Stopped by the SC was the implementation of EO Nos. 179 and 180 on a petition filed by the Confederation of Coconut Farmers Organizations of the Philippines, Inc. (CCFOP).

EO 179 requires the inventory and privatization, and reconveyance in favor of the government of all coconut levy assets, including, but not limited to, the shares of stock in the United Coconut Planters Bank (UCPB), Coconut Industry Investment Fund (CIIF) Companies and CIIF Holding Companies and the 5,500,000 San Miguel Corporation (SMC) shares registered in the name of the Presidential Commission on Good Government (PCGG) as arbitration fee, within 60 days from its effectivity.

The EO also directed that all money and funds constituting the coconut levy or accruing from the coco levy assets should be deposited to a Special Account in the General Fund for Coco Levies.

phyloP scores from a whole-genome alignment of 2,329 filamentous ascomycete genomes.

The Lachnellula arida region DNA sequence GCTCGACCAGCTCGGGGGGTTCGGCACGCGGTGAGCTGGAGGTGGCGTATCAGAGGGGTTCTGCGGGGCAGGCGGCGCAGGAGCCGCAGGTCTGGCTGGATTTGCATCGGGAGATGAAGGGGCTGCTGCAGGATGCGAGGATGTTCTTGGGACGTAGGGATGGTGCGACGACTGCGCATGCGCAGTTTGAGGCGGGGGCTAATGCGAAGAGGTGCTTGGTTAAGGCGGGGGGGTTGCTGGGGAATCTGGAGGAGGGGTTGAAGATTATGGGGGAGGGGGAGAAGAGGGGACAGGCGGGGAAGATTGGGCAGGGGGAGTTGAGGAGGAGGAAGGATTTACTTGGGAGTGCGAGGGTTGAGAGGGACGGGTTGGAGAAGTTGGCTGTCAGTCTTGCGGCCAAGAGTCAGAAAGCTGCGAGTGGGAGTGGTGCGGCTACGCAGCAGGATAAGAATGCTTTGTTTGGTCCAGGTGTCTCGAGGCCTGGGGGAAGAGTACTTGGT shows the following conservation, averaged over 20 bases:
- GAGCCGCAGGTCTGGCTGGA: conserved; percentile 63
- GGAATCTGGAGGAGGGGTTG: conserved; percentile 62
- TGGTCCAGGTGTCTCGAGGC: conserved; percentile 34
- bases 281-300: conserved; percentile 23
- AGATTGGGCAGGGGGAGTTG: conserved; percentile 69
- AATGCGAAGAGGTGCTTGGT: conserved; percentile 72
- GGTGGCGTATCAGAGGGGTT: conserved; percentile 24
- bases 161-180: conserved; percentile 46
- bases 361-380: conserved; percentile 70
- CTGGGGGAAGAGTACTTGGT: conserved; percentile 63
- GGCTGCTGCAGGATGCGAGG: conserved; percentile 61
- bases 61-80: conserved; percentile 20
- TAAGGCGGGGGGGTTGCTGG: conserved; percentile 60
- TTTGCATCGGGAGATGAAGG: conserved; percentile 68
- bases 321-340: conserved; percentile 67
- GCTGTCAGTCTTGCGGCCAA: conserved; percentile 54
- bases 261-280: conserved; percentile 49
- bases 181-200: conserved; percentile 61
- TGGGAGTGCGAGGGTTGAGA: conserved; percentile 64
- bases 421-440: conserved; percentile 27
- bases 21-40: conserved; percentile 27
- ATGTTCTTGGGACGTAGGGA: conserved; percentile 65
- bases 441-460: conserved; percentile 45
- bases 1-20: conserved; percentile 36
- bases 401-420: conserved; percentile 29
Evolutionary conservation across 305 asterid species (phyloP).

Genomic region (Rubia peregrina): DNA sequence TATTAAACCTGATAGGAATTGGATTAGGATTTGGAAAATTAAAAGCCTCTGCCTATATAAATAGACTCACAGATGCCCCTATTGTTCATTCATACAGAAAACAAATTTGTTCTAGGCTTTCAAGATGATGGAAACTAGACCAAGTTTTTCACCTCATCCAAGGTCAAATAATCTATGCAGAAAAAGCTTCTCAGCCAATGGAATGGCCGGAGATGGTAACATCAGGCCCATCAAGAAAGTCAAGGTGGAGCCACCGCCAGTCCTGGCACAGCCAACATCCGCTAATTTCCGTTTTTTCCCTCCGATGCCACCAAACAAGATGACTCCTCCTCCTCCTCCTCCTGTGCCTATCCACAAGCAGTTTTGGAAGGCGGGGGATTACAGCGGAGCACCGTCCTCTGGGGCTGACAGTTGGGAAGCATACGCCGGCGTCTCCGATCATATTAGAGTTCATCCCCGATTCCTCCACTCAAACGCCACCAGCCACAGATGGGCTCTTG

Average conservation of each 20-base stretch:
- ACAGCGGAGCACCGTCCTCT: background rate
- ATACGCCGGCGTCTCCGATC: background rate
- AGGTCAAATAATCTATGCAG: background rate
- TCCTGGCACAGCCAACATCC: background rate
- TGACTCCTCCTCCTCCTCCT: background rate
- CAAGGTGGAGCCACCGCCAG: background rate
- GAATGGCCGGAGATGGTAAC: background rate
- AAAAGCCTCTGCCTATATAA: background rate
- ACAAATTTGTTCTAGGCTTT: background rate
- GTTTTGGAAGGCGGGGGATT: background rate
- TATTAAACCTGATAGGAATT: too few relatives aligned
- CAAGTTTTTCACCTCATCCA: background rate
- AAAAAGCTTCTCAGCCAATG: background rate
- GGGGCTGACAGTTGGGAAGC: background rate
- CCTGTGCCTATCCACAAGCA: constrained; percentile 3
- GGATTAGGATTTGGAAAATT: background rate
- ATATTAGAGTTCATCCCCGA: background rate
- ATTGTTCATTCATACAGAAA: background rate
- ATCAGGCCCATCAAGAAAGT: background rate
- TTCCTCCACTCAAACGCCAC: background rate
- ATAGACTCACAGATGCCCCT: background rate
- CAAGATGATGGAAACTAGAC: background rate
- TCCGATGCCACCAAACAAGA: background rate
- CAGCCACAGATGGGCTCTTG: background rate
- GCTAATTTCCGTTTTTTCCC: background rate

EO 180, on the other hand, ordered the immediate transfer and reconveyance of coco levy assets to the government and its utilization after the approval by President Aquino of the “Integrated Coconut Industry Roadmap and the Coconut Roadmap for Coco Levy.”

President Aquino and PCGG Acting Commissioner Richard Roger Amurao have been asked to comment on the petition filed by CCFOP.

In its petition, CCFOP told the SC that the enforcement of the two EOs would result in the plunder of the multi-billion-peso coconut levy funds that were collected from farmers for every kilo of copra sold in the market.

It said the EOs violated the 2012 SC ruling which held that the coco levy funds “are owned by the government to be used only for the benefit of all coconut farmers and for the development of the coconut industry.”

The petition pointed out that while CCFOP does not object to inventory of all coco-levy assets and investments, the government should not hastily privatize them since it is merely the trust owner of the assets.